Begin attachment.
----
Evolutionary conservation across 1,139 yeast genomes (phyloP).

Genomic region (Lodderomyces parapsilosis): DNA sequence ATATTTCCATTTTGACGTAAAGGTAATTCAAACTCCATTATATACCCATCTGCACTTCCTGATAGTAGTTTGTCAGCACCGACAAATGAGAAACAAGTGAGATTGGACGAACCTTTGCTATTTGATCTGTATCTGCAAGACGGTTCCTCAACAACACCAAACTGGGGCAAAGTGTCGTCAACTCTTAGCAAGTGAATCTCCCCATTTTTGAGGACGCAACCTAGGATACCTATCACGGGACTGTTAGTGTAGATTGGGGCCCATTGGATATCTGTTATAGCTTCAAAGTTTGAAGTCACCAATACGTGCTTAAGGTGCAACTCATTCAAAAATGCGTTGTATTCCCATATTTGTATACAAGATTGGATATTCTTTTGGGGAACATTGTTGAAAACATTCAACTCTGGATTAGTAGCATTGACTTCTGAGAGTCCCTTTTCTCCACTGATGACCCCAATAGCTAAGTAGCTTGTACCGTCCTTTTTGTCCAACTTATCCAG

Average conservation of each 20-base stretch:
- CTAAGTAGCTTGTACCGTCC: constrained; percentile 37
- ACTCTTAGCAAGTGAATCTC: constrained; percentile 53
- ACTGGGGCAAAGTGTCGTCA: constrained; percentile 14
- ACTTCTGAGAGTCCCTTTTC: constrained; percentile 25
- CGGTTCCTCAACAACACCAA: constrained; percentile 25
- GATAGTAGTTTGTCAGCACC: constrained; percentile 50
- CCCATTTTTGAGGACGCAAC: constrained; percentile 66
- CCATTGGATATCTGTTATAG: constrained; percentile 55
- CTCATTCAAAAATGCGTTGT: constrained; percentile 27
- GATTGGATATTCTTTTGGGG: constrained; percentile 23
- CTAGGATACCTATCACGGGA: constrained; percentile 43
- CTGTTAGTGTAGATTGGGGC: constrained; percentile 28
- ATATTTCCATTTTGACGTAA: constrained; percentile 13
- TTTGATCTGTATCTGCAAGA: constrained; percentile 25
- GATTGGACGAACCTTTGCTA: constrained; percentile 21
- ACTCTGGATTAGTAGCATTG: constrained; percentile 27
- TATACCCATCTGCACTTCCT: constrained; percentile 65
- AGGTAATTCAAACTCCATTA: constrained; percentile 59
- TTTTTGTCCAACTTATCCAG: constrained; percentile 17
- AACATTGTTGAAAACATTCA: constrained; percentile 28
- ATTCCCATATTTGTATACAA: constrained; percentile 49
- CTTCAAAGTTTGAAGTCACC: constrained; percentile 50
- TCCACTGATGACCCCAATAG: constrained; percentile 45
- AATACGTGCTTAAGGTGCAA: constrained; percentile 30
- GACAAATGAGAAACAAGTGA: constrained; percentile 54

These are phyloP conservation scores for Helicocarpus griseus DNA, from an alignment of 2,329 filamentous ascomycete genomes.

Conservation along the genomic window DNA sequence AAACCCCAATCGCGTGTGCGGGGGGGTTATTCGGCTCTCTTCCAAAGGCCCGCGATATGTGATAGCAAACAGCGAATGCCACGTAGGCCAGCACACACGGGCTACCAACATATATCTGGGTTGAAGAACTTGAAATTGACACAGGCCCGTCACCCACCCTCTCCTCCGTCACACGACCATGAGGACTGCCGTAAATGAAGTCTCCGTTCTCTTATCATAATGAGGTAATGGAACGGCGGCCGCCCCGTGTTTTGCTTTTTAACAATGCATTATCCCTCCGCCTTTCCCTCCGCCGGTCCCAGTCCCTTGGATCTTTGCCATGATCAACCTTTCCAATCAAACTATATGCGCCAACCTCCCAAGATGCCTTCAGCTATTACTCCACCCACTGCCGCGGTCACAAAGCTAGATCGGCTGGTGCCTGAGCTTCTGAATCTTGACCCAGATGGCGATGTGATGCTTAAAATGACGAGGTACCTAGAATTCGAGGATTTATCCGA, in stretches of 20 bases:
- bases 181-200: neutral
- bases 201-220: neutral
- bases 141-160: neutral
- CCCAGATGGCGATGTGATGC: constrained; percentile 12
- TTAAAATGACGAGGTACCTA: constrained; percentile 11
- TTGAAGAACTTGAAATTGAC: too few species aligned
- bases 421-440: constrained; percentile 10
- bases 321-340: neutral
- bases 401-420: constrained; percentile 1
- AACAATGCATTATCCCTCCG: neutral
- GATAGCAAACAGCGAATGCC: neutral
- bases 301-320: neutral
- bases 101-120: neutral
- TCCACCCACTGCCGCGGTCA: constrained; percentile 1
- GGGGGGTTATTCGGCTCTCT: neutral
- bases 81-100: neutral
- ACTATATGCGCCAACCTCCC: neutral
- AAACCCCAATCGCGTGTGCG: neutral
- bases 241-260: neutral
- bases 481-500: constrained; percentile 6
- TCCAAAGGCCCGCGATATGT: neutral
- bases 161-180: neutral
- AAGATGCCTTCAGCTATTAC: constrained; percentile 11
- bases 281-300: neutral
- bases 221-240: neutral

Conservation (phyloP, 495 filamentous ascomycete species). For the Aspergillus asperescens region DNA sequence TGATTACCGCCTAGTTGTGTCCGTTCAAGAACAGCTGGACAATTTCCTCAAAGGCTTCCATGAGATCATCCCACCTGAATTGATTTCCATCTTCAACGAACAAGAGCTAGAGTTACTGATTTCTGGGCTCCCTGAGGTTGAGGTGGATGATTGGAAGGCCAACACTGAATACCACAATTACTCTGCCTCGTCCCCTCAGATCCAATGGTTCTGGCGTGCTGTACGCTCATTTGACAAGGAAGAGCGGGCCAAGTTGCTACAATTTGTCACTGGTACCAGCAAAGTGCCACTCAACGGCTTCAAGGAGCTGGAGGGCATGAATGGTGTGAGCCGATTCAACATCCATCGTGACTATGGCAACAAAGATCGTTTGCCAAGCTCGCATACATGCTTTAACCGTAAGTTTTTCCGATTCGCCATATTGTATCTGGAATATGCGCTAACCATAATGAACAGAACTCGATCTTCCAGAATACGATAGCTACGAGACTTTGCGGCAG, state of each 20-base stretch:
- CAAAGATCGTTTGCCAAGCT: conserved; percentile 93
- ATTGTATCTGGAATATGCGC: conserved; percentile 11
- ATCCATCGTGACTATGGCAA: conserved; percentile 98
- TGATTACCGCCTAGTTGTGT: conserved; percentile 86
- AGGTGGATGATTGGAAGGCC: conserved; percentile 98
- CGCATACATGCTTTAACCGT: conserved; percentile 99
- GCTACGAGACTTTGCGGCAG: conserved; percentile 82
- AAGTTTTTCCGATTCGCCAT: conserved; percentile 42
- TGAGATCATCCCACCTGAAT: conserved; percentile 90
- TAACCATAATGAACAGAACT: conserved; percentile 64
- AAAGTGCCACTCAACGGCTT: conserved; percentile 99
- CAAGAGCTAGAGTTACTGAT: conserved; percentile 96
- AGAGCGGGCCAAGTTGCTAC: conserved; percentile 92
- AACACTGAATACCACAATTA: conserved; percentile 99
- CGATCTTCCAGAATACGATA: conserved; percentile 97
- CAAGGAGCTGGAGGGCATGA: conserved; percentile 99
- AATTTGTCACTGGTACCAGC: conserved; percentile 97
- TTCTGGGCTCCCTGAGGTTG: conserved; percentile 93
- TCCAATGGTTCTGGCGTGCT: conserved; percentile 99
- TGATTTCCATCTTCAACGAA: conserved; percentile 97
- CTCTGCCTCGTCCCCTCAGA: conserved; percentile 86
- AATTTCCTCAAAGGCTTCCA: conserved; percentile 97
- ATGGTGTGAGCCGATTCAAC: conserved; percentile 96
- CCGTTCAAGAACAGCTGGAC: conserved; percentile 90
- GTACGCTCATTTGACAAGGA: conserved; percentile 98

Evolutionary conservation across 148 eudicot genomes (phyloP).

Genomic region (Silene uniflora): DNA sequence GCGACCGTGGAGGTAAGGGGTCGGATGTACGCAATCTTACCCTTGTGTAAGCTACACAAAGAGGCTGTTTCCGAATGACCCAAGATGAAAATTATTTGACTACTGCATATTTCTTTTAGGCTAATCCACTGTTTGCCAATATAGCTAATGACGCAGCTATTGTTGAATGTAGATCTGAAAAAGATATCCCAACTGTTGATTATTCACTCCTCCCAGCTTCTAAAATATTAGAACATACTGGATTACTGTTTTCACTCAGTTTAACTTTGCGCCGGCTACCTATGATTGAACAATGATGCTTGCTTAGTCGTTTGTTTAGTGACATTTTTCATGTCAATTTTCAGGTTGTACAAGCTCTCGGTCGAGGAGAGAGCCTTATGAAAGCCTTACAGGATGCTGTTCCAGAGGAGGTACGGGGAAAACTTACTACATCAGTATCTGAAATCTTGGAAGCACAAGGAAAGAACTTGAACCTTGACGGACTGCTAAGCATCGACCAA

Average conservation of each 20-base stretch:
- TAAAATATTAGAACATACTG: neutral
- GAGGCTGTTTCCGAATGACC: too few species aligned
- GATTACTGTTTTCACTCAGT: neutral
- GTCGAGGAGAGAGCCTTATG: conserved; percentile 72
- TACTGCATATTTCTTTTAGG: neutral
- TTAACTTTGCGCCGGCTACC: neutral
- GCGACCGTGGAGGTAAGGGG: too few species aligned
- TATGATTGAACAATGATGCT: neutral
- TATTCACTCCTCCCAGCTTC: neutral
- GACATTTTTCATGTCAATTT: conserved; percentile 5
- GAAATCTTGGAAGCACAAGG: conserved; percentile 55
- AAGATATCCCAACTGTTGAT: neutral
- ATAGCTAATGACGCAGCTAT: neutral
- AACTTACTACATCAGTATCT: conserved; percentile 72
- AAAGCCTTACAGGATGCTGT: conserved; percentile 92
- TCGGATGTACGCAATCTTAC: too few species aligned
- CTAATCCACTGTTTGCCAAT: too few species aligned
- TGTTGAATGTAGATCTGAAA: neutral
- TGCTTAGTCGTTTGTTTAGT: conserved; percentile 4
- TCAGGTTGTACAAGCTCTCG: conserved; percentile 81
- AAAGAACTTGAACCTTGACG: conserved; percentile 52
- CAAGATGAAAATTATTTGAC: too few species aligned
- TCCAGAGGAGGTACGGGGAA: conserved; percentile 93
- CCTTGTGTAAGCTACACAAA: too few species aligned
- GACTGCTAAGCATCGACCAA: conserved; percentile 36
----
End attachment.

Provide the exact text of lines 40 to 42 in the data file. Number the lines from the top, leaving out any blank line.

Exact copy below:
- AACAATGCATTATCCCTCCG: neutral
- GATAGCAAACAGCGAATGCC: neutral
- bases 301-320: neutral